“Avvai brings to the fore the life of Tamils when it was closest to nature, perhaps just when it was giving way to empires being formed. Inquilab emphasises the values Avvai stood for – chieftains who protected their fold; nature in its highest bloom; people sharing resources; and women making choices and speaking their minds,” says scholar and theatre person A Mangai about Avvai in Inquilab’s play.
As part of the Sahitya Akademi’s modern drama series, Mangai has translated the modern Tamil play, Avvai, written by Inquilab, a renowned poet, writer and activist.
Githa Hariharan speaks to Mangai about this translation and more.
Githa Hariharan [GH]: This project is, as you say, on the “cusp of the classical and the contemporary”. This is true on several levels – for the Avvai figure, from Sangam times to the Marina beach; for the play by Inquilab; and for your translation that negotiates both classical Tamil and the living language. Would you comment on how these strands come together?
A Mangai [AM]: For Inquilab and myself, I think the flicker of this thought – of working with the Sangam classics – began from the contemporary. The demolition of the Babri Masjid, to be exact. The south of India, especially Tamil Nadu, did not experience the partition and its aftermath. Also, mosques and dargahs have always remained part of our culture, irrespective of the religion you practice. I still remember how my grandmother, clad in her nine-yard saree in the Brahminical style, would take us, her grandchildren, to Nagore dargah. We lived in Nagappattinam. Velankanni and Nagore were very much part of my psyche.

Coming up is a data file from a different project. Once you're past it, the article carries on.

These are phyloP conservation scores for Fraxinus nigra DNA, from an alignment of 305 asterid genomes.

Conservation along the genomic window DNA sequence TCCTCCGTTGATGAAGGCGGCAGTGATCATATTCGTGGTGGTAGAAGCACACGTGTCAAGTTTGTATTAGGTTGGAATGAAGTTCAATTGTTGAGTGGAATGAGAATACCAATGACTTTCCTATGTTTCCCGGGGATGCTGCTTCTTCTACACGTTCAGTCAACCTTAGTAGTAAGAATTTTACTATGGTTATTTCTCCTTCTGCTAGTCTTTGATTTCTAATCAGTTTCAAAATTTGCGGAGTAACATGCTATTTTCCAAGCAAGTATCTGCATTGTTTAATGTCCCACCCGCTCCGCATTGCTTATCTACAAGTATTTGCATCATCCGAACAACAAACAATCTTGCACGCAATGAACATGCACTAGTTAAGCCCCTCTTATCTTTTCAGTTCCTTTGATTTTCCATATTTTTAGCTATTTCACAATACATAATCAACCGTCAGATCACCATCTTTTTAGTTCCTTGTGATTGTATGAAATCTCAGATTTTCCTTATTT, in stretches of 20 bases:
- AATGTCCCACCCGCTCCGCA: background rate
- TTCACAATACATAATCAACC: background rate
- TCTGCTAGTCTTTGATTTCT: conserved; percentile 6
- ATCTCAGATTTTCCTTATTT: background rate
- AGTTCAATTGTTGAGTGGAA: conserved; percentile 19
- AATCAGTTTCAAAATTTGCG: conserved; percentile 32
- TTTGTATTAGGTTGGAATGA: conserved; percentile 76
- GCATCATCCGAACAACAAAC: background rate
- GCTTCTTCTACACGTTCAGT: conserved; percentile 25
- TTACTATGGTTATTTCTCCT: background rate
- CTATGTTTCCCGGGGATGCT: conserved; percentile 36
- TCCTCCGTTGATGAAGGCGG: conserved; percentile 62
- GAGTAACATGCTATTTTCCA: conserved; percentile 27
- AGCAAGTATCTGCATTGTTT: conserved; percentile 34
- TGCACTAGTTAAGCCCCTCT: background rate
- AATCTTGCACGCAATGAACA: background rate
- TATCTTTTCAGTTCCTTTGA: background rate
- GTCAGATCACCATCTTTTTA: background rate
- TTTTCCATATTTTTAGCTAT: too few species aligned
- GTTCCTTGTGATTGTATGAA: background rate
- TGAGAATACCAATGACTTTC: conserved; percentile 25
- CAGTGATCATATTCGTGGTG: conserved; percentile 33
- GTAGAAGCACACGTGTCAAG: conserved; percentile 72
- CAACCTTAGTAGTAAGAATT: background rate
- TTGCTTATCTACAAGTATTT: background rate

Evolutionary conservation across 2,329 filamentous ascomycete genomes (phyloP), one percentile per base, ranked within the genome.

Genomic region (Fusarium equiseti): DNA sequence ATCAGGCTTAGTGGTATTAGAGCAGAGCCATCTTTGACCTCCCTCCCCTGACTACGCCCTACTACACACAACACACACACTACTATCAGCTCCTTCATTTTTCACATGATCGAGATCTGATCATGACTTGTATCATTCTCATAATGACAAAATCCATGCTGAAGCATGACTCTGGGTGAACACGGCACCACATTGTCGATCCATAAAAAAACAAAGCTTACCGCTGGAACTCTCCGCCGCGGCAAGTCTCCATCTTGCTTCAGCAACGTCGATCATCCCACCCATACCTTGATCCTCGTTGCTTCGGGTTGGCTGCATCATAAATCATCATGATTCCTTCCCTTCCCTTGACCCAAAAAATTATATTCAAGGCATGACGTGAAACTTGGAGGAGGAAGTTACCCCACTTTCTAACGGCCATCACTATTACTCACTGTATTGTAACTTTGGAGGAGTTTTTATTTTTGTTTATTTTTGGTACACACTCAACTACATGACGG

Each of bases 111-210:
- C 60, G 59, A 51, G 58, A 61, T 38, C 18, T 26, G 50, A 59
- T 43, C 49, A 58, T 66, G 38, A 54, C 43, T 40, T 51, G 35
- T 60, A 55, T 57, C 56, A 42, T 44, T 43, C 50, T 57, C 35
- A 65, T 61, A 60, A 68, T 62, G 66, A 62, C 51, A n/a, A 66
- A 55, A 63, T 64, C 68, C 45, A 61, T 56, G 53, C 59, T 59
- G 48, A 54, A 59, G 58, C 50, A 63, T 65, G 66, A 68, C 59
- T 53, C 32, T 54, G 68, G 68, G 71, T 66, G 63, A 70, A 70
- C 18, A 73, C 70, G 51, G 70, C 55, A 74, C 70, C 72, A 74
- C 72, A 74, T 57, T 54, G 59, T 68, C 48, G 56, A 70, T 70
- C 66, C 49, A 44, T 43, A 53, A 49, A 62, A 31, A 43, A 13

[Inquilab’s] skills in poetry helped him create that bridge between the classical past and contemporary usage.
I am not sure what triggered Inquilab. He was born in a lower caste Muslim family that practised medicine. His native place, Keezhakkarai, had the most glaring class differences among the majority of Muslims in the area. Early in his life, he was influenced by the Dravidian movement, by Periyar and by Marxism. He led a secular life until the end. His decision that his body be handed over to the hospital was only one of many such moves. And he was a Professor in Tamil, steeped in classical literature. So he was emboldened to use this great resource as a springboard. The passion with which he spoke of Avvai, traversing the land of the Tamil region with her bardic community, toddy-pot in hand, struck a chord in me. So apart from making the figure of Avvai contemporary to us, the thrust also was to find alternative resources to Hindu mythological sources like the Ramayana and the Mahabharata.
Within the Tamil milieu, the play Avvai broke the image commonly held of Avvai as the old, grey-haired, hunch-backed, pious, didactic and celibate woman. The Avvaiyar statue on the Marina beach is essentially constructed from the 1953 film Avvaiyar by Gemini Studio and Vasan. That film was produced primarily to counter Parasakthi, which stood for the Dravidian ideology. Questioning the acceptable image of Avvai within patriarchy created, in turn, an Avvai who challenges the norms. She is young, sensuous, intelligent, nomadic, outspoken and unattached, except on her own terms.